March 2, 2015

Top 10 Possessions We Don't Miss

"Stuff - I don't miss you. At all."

In preparation for our cross country move last summer, we rid ourselves of many of our possessions over the preceding months. I would have to say that we don't miss any of it.

Things that come to mind that we enjoy not missing are:

  1. TV
  2. Microwave
  3. Toaster oven
  4. Vacuum cleaner
  5. Bedroom furniture (dresser, night tables, lamps)
  6. Old print photos
  7. Computer printer
  8. Jewellery
  9. Gaming system
  10. Film camera 

Is there something that you used to have (and may have thought to be essential to a "good" life), don't have any more, and enjoy not missing?


  1. When we got married 23 years ago, we decided not to have a TV and have never been tempted to change our minds! I'm not keen on using it, but having a dog and carpets, wouldn't fancy giving away the vacuum cleaner!

    1. Charlotte,

      Life is indeed improved by not having a TV in the house. Our new home has no carpets, and Linda doesn't shed (much), so we have not had to replace the vacuum we gave away before we moved here. Now I clean up with a broom and dust pan. No electricity required.

    2. It does sound good, not needing a vacuum. However, I'm fond of our carpets. Kidderminster, where we live was a carpet town - that was the main industry and source of jobs. globalisation and cheap imports, and carpet firms moving their machinery to cheaper job markets, such as India and Portugal have virtually finished it off and there are mainly just very low paid unskilled jobs, here, together with just a very few small carpet firms clinging on, making quality carpets. Our carpets are very good quality - made to last - so we'll keep them. Extra insulation value too!

    3. Charlotte,

      Globalism has been great! For the rich owners, that is. Most of Canada's manufacturing has moved offshore as well. Our economy has been going down the tubes ever since as a result. But hey! The world has thousands of billionaires and that is what is really important. How else would be keep track of who is "winning" in this global competition for corporate craziness?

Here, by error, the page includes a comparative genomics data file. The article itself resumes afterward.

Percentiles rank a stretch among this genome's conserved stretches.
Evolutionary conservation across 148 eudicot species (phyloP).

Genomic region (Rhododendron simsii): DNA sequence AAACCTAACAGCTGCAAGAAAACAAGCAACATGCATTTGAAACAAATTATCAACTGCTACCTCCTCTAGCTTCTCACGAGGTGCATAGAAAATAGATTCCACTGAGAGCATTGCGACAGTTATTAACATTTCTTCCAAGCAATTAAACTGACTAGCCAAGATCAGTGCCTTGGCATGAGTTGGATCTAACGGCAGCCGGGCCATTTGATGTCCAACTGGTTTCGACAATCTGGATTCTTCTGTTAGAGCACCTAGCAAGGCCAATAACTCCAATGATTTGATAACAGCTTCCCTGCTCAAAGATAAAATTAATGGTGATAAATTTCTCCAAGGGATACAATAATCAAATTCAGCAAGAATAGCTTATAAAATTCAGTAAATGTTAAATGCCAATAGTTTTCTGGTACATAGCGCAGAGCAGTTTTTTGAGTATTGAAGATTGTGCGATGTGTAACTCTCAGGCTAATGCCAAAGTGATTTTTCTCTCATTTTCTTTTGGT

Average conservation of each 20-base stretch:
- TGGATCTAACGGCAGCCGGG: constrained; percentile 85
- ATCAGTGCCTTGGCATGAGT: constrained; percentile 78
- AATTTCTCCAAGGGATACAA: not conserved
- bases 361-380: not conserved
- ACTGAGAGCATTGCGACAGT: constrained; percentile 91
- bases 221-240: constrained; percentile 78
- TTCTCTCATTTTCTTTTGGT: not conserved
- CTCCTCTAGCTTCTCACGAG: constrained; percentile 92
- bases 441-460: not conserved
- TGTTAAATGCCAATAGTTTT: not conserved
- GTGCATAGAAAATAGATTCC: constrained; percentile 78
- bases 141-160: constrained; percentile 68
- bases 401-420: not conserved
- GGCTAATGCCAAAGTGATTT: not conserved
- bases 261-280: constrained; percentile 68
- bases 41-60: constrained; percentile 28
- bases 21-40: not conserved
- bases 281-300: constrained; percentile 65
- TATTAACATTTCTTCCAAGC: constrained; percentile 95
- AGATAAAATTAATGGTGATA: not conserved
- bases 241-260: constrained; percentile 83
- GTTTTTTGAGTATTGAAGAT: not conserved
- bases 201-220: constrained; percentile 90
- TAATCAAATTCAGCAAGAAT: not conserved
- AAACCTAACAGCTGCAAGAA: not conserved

2. Anonymous3/05/2015

    It's been eight years since I've driven a car. It would be helpful at times, but I really don't miss having a car. Also my computer printer died a while back and I haven't seen a need to get another one.

    1. Miss Marla,

      I have a love/hate relationship with motor vehicles. I look forward to the day we do not need a car.

      We gave away our computer printer years ago when we realized how much it cost us to keep it in ink. We also have not missed it. When we need to print stuff out we go to the public library and use their printer. I can do almost 200 sheets for the price of one ink cartridge - that is as much printing as I am likely to do in a decade or more.

  3. Anonymous3/06/2015

    I no longer buy/read fashion magazines. There was a time (back in the '90's), when I subscribed to five - yes, FIVE - fashion magazines. Recently, my sister gave me a few copies she brought from work, and I leafed through them one evening. I was honestly puzzled at whatever attraction they had ever held for me. I could not remember that previous self who had religiously read those magazines every month (and then gone out and purchased a lot of what I had seen in them.) My priorities and beliefs in what constitutes a happy life have changed so radically since those times that I put the magazines out in my recycle bin without any qualms. I think this is called growing up (and hopefully, growing wiser.) It isn't just about saving money by not buying the stuff I saw in those magazines - it is about recognizing what is truly important and meaningful in my life and moving on to a different phase in my life. It's also about learning that I can make things that I want, rather than running out and buying them in a store. And I've learned, by moving beyond things I once that I absolutely HAD to have, that I can wait to purchase something to see if I really want/need it. Most times I've found that I don't. There's a real sense of freedom in that.


    1. Sophie,

      Magazines are the worst. I remember a time when magazines were about the topic they represented. Then over time every magazine became all about buying stuff. Pages and pages and pages of slick advertising for things that no one needs.

      You have obviously developed some excellent strategies for fighting your consumer training. Making your own stuff, weather it is clothing or food or whatever is a great way to get off the shopping addiction. Waiting is one of my favourite strategies. Over time my desire for something I think I need simply melts away and I quietly move on.

      Thank you for sharing your experiences that are sure to help others in their quest to cut back.


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